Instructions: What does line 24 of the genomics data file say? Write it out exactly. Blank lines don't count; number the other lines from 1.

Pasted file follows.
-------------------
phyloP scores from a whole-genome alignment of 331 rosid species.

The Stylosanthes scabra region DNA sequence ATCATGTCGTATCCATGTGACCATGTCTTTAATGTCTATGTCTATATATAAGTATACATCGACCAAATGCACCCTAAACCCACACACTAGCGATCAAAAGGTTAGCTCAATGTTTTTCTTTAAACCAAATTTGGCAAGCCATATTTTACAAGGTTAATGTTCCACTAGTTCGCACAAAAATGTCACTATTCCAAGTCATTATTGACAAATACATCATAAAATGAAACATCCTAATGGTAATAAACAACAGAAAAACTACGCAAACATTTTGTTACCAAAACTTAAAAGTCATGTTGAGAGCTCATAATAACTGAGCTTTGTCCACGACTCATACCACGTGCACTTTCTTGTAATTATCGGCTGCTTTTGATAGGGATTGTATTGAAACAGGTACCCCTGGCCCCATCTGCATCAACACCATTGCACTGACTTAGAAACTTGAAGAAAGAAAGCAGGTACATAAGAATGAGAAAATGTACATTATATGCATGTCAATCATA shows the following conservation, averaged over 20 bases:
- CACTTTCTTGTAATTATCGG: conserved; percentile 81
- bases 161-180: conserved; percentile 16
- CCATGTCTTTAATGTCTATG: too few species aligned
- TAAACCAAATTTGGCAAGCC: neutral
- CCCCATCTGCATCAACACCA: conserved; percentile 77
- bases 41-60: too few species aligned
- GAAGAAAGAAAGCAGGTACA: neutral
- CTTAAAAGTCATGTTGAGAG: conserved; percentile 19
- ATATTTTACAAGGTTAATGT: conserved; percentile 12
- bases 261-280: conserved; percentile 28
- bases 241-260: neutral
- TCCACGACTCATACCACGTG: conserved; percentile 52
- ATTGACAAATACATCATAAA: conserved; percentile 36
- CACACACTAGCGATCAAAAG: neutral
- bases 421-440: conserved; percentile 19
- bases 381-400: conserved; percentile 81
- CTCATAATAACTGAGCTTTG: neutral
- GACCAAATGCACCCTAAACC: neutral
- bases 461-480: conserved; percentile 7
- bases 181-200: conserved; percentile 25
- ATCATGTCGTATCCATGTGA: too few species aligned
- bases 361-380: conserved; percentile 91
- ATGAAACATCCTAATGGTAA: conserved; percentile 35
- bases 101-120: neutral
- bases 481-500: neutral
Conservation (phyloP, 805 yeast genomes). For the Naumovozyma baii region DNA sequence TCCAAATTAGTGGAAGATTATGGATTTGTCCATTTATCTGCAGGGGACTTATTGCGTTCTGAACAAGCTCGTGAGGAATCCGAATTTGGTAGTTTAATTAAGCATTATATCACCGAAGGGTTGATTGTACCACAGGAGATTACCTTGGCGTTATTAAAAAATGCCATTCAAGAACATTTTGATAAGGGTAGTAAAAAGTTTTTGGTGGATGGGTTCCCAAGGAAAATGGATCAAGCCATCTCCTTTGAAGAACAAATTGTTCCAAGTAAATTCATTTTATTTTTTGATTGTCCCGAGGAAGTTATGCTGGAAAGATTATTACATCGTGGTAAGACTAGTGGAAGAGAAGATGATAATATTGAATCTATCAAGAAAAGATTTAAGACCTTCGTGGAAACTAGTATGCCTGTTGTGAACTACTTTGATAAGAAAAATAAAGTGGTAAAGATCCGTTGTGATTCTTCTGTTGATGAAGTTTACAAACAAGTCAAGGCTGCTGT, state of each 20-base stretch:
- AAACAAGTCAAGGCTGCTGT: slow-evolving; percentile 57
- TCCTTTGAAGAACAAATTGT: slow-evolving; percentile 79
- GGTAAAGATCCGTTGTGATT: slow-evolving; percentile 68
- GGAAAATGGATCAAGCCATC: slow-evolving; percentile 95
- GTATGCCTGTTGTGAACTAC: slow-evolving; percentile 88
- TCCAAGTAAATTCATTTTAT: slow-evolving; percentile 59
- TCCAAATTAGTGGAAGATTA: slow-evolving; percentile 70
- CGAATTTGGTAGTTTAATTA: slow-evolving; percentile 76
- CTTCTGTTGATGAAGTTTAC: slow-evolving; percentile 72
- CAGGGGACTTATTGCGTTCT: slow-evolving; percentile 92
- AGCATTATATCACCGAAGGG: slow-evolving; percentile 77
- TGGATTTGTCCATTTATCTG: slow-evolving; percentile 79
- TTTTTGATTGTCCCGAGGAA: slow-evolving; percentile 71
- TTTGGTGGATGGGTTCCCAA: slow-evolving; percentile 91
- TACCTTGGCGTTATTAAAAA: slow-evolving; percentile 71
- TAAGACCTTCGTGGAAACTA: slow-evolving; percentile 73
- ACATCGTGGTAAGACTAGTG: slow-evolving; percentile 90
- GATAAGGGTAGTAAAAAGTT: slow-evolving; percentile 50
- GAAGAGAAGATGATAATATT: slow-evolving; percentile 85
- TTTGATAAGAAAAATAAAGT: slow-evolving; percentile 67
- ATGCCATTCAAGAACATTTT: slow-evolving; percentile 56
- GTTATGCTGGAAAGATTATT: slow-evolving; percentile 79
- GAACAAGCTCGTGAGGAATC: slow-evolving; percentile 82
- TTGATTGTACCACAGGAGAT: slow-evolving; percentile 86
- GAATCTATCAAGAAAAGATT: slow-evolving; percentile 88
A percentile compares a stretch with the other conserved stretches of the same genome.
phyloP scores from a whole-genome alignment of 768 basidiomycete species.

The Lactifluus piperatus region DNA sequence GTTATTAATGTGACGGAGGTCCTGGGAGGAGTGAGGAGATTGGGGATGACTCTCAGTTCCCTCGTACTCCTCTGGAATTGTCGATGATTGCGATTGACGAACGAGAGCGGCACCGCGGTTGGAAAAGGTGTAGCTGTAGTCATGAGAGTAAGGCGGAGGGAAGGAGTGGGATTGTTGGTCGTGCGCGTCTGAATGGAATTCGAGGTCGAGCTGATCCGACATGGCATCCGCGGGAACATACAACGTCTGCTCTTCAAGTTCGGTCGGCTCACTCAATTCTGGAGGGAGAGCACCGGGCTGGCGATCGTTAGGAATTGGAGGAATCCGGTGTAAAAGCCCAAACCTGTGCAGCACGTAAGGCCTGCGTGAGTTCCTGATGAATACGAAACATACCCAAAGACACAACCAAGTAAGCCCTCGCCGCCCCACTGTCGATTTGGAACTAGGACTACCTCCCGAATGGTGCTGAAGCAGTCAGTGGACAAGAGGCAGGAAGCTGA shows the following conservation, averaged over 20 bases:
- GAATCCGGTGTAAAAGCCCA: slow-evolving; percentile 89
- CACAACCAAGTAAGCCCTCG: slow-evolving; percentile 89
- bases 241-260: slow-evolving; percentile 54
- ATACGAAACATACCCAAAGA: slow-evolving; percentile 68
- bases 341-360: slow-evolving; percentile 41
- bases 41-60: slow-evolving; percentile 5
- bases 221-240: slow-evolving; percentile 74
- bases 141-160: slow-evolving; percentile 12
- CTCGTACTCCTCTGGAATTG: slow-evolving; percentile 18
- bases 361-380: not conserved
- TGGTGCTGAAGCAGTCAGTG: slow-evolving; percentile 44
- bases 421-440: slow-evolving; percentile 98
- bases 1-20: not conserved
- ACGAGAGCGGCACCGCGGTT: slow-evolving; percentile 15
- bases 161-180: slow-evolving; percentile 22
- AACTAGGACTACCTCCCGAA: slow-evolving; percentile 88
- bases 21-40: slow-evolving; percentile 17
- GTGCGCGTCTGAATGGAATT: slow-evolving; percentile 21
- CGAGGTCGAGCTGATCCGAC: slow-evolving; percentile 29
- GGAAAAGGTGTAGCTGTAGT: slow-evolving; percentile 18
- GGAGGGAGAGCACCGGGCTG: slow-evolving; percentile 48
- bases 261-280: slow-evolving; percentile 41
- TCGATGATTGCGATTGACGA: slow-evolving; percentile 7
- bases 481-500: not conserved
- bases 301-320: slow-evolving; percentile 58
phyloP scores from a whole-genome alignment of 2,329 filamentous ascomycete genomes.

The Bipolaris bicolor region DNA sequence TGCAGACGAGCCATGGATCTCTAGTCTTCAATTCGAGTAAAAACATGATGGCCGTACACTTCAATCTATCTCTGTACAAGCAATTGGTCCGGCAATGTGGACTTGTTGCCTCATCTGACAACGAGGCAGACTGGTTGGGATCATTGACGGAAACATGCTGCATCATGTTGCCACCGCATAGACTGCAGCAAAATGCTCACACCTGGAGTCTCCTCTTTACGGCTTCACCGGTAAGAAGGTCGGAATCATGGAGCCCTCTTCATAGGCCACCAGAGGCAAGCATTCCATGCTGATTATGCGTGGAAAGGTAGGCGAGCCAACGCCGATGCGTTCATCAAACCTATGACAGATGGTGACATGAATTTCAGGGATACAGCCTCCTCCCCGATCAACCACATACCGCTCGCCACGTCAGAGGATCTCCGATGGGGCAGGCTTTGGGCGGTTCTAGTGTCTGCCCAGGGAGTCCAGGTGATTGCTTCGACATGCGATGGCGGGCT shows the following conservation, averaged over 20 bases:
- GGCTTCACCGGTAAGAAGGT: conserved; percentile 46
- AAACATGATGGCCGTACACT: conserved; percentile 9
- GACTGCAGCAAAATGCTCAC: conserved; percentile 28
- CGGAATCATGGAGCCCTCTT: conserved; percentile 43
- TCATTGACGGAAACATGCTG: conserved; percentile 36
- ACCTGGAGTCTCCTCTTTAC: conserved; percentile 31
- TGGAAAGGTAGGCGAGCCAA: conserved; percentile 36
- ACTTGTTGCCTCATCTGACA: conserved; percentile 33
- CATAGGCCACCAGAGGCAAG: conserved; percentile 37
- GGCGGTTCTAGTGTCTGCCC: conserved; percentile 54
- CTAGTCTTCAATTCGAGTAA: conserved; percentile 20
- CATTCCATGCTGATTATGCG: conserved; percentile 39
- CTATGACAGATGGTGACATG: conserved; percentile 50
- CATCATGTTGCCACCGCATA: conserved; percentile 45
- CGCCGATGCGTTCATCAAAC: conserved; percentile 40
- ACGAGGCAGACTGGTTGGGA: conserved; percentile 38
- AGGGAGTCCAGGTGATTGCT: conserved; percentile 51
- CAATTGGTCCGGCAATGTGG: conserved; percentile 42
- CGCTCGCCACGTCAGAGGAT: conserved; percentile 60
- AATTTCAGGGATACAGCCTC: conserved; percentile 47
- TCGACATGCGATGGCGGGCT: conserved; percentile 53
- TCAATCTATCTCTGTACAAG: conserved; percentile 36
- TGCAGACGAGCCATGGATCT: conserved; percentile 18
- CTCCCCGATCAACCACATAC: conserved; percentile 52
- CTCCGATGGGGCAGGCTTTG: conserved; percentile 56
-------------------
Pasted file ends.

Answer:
- bases 361-380: conserved; percentile 91